Gout: What You Should Know

If you have been experiencing some new and severe pains in your joints, especially at night, your physician will need to determine if gout is the cause of your discomfort. Gout is a form of arthritis that results from an accumulation of uric acid crystals in the affected joints. Once you are diagnosed with gout, lifelong management is essential to prevent future painful flare-ups and to avert further joint damage.

What Causes Gout?

One identifying feature of gout is the presence of a condition called hyperuricemia, which is a high level of uric acid in the bloodstream. This excess uric acid can form crystals in the joints, and these crystals are the cause of the pain and inflammation of gout attacks. Various factors increase the risk for developing gout, including:

Gout management
  • Being overweight
  • Consuming a diet that is high in purines
  • High alcohol consumption
  • Certain medications, including diuretics, immunosuppressant drugs, chemotherapy drugs and aspirin
  • Certain medical conditions, such as hypertension, high cholesterol, diabetes and kidney disease
  • Having a family history of gout

Gout occurs more frequently in men and postmenopausal women. Gout rarely afflicts children.

What are the Signs and Symptoms of Gout?

The first sign that you may be affected by gout is the symptom of extreme pain in one joint. Half of all gout cases present with pain in a big toe, but other joints, including the knees and ankles, can also be the source of initial gout pain. The pain often strikes at night, and the pain may worsen and continue for several hours. Other signs and symptoms of gout include:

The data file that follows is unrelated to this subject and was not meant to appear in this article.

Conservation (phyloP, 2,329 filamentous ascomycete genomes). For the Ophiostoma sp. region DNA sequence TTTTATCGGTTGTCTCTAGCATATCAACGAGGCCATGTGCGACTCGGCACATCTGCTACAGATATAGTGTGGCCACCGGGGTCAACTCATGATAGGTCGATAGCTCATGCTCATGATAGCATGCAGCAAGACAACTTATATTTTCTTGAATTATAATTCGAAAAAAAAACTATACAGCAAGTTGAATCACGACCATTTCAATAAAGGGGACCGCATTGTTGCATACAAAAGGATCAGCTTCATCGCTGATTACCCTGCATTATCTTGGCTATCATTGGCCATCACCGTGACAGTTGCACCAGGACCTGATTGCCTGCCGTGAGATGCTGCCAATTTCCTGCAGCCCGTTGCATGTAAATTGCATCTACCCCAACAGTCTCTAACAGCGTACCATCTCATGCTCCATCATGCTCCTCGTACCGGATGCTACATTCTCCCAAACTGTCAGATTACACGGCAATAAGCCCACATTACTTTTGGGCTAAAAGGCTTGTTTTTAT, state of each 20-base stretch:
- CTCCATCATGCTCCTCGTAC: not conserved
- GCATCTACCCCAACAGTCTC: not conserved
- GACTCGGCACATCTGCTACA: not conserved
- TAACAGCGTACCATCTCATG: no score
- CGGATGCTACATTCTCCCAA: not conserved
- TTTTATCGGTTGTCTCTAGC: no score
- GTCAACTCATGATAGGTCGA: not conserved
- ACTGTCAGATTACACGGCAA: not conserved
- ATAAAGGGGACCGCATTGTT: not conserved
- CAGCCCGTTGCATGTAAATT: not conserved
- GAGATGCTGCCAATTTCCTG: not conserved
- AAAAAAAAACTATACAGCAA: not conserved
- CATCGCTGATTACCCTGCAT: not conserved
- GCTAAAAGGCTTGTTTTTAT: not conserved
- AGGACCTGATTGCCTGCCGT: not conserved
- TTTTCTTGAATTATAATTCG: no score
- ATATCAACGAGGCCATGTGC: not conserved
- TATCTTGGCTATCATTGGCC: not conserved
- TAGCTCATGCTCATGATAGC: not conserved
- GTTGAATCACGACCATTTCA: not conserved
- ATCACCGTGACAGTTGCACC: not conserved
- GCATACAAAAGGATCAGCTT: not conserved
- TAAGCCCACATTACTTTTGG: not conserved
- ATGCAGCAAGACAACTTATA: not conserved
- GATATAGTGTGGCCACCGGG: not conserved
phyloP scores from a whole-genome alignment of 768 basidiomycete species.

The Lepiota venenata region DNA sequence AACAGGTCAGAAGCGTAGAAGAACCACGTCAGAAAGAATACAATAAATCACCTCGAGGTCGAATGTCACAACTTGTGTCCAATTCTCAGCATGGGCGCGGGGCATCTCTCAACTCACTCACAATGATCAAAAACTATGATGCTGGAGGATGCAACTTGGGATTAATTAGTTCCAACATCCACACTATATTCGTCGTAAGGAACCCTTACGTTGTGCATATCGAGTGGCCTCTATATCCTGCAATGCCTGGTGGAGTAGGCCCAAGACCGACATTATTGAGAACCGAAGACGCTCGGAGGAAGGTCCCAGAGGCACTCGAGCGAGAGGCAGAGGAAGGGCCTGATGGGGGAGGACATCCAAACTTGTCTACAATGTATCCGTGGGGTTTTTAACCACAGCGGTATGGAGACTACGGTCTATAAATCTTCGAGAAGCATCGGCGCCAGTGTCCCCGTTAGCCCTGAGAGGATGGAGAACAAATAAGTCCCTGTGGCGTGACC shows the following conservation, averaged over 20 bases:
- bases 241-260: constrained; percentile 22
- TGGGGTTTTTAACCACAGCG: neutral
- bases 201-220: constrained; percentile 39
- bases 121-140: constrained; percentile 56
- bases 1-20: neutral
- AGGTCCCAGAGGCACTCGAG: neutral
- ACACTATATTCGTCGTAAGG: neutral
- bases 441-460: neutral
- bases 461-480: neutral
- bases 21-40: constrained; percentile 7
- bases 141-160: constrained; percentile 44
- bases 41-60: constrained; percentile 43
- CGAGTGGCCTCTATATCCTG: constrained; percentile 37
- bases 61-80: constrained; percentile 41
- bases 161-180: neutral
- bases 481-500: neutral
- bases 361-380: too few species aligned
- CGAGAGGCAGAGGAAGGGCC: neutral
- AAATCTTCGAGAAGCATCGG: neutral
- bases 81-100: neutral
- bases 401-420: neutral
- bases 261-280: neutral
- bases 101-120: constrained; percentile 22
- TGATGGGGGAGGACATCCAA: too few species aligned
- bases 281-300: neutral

• Swelling and tenderness of the affected joint
• Restricted flexibility and range of motion of the joint
• Red or purple skin at the site of the affected joint

How is Gout Treated?

The treatments for gout consist of short-term relief and long-term control. If you are in the painful throes of an attack that prompted your visit to the doctor, immediate treatment will be initiated to relieve the pain and inflammation. This may be accomplished with the use of nonsteroidal anti-inflammatory drugs, corticosteroids or a drug called colchicine. You can also take these steps at home to help decrease your level of discomfort during an attack:

  • Apply ice packs or cold compresses to the affected joint.
  • Keep the joint rested.
  • Elevate the affected joint.

Once the attack has passed, long-term management is essential for preserving joint health, preventing future attacks and maintaining a comfortable quality of life. Part of this long-term management will be accomplished with medication that reduces the uremic acid levels in your blood. If you are overweight, your doctor will recommend a safe weight loss program of diet and exercise. Periodic monitoring through blood and urine panels, follow-up examinations and regular communication with your rheumatologist are also necessary components of your long-term treatment plan.